Sunday, December 28, 2014

Big Boxes arrive in Loreto

The week before last there was another significant milestone (kilometer marker?) in the current history of Loreto - the opening of the latest addition to our retail options: Bodega Aurrera, a mini Walmart clone.  This comes just over a year after Lay opened the first chain Supermarket in Loreto, which I have referred to before here in passing. 

One of the challenges I have found with shopping at the Lays is that the parking lot on two sides of the newly built building is too small for the size of the store and the number of customers who want to shop  here.  So much so, that shortly after the store opened they purchased a lot across the street to provide somewhat inconvenient overflow parking, but regardless, every time I have gone to the store I have had a problem with parking.

Of course, one could look at this parking congestion as a sign of a successful business, which I assume it is, but again my impression is that the parking lot seems busier than the store does inside, which I take to be the fault of poor design or planning.  In any event, inside the store it is like a smaller version of a typical North American supermarket with a small pharmacy and a bakery, butcher and deli counters with a good fresh fruit and vegetable department.  However, this selection and variety comes at a cost, the aisles in the store are too narrow and so shopping is slow due to traffic jams both inside and out of the store.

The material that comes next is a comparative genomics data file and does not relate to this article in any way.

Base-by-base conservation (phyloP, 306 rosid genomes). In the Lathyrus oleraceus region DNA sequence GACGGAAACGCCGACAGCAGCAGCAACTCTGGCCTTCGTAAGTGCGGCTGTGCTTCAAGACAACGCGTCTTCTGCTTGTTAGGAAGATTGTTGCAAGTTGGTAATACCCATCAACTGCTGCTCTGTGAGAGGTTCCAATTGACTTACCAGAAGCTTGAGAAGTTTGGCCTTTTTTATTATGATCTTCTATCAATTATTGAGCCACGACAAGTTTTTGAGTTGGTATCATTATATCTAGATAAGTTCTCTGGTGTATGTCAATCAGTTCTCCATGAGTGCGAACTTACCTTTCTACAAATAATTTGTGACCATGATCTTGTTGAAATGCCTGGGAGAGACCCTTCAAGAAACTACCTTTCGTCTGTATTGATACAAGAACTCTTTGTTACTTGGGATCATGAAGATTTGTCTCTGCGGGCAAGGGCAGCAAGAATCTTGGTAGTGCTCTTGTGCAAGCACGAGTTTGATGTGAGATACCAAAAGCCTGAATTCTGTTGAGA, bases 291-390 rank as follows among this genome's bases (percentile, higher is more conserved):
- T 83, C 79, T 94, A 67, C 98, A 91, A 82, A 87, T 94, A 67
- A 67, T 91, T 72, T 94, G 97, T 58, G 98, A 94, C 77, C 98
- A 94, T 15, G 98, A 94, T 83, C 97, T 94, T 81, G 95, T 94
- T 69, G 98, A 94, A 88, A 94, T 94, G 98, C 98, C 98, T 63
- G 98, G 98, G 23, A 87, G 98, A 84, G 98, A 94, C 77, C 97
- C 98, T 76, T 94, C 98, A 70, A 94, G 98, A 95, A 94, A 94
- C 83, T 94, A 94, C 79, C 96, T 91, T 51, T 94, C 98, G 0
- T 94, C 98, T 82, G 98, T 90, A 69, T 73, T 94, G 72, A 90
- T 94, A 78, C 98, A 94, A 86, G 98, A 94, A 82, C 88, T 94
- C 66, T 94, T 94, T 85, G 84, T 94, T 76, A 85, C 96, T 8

For this reason, and the complete absence of some "staple" items like butter (they do have a big selection of margarine) I prefer to do most of my shopping at what had previously been the largest market here, the independent and locally owned Pescador, which significantly "upped their game" prior to the opening of Lays.  While the parking lot is about half the size, it is possible for me to get in and out with the same load of groceries in about half the time, due in part, I admit, to being familiar with the store.